Intrigue, interest, excitement and relevance.
That is what the Intrust Super Cup’s new top eight format has already brought to the competition as the race to play finals football likely to be in the balance right up until the final round game on September 1.
The change from a top six finals series to a top eight contest by the Queensland Rugby League is already looking like a smart option.
Before last weekend’s round just two points separated first from seventh; two points also separated eighth placed Mackay Cutters from last placed PNG Hunters.
That changed with the weekend’s results, where the Ipswich Jets, courtesy of an away win over the Hunters, moved to sole occupancy of eighth spot on six competition points; but there is just a four-point gap between them and last placed CQ Capras - nearly a third of the way through the season.
Intrust Super Cup Round 7 Highlights: Hunters v Jets
There is still a 14-team race for finals berths.
What does the change in format mean and has it brought any benefits?
Jets chairman Steve Johnson, in charge of the eighth placed team right now, said several positive outcomes had already eventuated.
"The idea behind the top eight when it was introduced was to create more interest for clubs deeper into the year and it is certainly going to achieve that," Johnson said.
"We have always had a close competition and at the Walker brothers era at the Jets since 2011, we have always finished in the top eight.
"When there was a top six, we felt there were the two years (2016 and 2017) that we missed out on the semis where we had a very good back end of the year but never made the finals.
"If we had made it, we could have shook the place up a bit.
"The top eight gives you a chance to still take part in finals even though you have injuries, as we do now where we have only 15 fully fit players in a squad of 28.
QRL statewide competitions manager Dave Maiden said the change of format had the buy-in from clubs, both as a concept and financially.
Instead of having six finals matches all-up this year, there will be nine, as is the case with the NRL.
"Having a top eight was actually something raised by the clubs last year... they wanted to stay relevant for longer," Maiden said.
"It keeps the fans engaged for longer and people interested in our game and our product; as we are a statewide competition, it is important for us to keep our fans as engaged as we can for as long as possible.
"The clubs have foregone some of their grant funding to make sure we could fund it because it will cost probably an extra $25,000 to $30,000 to fund the additional finals games, but the clubs viewed that as an investment in the game and were willing to support it."
For broadcaster Channel Nine, and clubs, the top eight system will retain interest and engagement from viewers and supporters.
Johnson said "we don’t want to go to a format where you get to the back end of the year and sides have young men getting their chance to be exposed to the NRL, and no-one watches, which will happen if you are not in finals contention".
"So the top eight also means that players don’t miss out on pathway opportunities, which they would if no-one is watching them have a crack," Johnson said.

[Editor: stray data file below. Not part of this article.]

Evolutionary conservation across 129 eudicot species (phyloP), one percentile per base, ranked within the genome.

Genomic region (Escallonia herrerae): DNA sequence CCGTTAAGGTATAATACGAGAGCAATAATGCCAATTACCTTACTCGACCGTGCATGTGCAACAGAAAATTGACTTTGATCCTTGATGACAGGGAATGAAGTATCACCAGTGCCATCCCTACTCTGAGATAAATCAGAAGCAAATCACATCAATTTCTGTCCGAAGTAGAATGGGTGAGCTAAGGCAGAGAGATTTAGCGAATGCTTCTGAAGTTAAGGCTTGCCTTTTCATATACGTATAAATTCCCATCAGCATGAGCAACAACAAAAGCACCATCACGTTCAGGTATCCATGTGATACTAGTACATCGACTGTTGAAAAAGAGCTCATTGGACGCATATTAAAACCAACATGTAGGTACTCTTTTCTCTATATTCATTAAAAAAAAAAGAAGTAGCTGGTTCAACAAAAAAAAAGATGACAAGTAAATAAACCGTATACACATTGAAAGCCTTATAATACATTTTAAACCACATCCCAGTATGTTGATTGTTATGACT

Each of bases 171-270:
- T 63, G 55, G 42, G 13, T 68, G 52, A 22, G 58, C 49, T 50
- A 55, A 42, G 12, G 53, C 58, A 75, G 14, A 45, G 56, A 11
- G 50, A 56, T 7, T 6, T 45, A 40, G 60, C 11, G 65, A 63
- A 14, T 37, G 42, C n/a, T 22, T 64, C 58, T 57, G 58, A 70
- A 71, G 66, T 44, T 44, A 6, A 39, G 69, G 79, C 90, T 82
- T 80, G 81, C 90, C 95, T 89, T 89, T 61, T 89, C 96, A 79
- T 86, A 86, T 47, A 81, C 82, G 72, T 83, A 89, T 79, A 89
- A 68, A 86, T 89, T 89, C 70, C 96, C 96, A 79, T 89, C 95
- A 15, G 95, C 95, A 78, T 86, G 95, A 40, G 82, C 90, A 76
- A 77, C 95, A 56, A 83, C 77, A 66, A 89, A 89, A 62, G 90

"It balances out a lot of inequalities in the game.
"OK, we have a 14-team competition with the top eight going through, but that will rationalise very quickly in the first week of finals."
There is also the opportunity for a side to scrape into the top eight and go on a run through to the finals or create an upset early on, as the Jets did last year.
"Last year we were sixth and went up to the cemetery that is called Jack Manski Oval and came away with a victory (over the Townsville Blackhawks) - you are going to get those Cinderella stories that adds to the fan base, the game and the viewing audience," Johnson said.
"Who wouldn’t want to see a side come from eighth to win the competition?"
Maiden agreed no side could bank competition points until the 80th minute each week.
"It highlights the even nature of the competition across the board," Maiden said.
"You’ve got last year’s premiers Redcliffe sitting in 11th... it is phenomenal that the teams are sitting so close and on any given day, anyone can win," Maiden said.
"Every result and every points differential has ramifications on the table, so it is great for us and certainly assists with our TV games because everyone is relevant. It is exciting."
The Intrust Super Cup is also proving its relevance at bringing through the next crop of NRL stars.
Last year the likes of David Fifita, Jake Clifford and Payne Haas all won NRL debuts based largely on their form in the Cup where they showed they could compete against men and more than hold their own.
This year we have seen Thomas Flegler and Patrick Carrigan get their debuts for the Brisbane Broncos after firing last year with Souths Logan and Wynnum Manly respectively.
Cory Paix (Redcliffe) and Thomas Dearden (Wynnum Manly) have already won Hastings Deering Man of the Match awards this year and will no doubt get their chance for the Broncos at some stage in the weeks, months or year ahead.